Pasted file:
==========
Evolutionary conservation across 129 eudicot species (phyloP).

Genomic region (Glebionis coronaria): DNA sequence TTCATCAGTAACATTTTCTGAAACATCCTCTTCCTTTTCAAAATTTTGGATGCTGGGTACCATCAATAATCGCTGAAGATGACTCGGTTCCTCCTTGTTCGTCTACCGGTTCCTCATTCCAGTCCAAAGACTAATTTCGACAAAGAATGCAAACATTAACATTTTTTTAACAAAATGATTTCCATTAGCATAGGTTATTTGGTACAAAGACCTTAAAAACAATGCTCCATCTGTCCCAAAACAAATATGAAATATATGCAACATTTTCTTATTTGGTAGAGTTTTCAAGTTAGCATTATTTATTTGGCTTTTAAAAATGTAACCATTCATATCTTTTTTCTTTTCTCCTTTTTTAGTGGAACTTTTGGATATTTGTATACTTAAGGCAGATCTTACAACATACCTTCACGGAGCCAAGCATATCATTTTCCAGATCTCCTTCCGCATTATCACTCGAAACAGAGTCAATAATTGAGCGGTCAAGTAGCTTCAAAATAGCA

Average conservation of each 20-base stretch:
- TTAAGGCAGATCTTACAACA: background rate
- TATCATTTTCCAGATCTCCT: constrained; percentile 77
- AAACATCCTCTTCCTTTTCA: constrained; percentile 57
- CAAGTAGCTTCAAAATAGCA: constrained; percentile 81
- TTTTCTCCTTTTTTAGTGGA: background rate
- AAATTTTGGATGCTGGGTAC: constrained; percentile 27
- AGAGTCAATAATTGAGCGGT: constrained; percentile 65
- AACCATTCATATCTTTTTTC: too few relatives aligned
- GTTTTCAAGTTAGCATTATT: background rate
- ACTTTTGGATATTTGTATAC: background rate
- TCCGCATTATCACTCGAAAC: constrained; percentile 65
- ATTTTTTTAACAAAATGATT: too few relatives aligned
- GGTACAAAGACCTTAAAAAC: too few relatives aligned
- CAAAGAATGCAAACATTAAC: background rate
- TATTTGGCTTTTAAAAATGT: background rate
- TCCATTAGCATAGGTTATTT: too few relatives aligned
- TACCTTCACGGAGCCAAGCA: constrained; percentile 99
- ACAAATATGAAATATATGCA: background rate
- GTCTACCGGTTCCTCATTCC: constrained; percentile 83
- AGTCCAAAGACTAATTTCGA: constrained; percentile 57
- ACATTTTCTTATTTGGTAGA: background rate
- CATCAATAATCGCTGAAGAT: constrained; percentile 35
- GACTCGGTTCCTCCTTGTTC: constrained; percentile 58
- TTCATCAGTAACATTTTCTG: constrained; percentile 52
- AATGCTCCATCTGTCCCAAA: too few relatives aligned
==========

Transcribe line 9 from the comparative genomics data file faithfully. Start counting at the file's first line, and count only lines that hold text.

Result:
- AAATTTTGGATGCTGGGTAC: constrained; percentile 27